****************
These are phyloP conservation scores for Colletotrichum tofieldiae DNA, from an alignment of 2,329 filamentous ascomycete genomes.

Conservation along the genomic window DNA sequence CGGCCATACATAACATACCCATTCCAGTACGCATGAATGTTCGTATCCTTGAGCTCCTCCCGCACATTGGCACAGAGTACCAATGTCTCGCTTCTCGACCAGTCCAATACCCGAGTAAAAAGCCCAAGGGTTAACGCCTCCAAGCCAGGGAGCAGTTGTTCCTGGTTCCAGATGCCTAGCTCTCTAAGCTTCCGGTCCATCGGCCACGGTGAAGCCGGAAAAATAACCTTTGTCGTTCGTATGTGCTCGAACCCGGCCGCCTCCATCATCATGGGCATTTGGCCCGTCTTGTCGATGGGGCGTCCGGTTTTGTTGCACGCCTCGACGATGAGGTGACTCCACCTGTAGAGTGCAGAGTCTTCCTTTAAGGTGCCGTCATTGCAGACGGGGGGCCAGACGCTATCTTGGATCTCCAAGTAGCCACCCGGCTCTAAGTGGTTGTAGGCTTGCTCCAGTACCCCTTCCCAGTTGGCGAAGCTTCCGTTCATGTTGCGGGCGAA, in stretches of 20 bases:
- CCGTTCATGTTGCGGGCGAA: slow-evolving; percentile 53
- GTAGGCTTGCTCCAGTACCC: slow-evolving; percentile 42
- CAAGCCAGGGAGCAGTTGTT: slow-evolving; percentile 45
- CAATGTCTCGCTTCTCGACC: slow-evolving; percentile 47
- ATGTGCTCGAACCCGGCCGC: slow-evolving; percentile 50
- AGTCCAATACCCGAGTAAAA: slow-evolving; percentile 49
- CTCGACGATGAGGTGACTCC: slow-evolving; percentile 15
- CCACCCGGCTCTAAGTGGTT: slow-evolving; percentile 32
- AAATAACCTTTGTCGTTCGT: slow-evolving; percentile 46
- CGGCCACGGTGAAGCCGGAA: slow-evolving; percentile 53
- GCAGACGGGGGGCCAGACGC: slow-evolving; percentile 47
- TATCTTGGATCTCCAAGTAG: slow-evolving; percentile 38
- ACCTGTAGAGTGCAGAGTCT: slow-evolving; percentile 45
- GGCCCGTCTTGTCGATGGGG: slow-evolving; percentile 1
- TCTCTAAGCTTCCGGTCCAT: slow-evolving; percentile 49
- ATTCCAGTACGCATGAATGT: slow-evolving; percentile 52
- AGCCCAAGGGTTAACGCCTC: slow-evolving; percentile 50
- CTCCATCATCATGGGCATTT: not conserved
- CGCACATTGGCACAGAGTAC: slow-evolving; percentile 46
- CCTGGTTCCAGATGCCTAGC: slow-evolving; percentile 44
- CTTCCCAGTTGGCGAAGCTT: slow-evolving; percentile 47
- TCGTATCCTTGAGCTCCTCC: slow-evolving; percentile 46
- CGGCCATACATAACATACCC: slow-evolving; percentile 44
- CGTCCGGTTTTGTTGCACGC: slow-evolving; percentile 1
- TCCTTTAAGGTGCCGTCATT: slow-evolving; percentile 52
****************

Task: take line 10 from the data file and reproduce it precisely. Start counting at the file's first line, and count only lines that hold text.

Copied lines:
- CCACCCGGCTCTAAGTGGTT: slow-evolving; percentile 32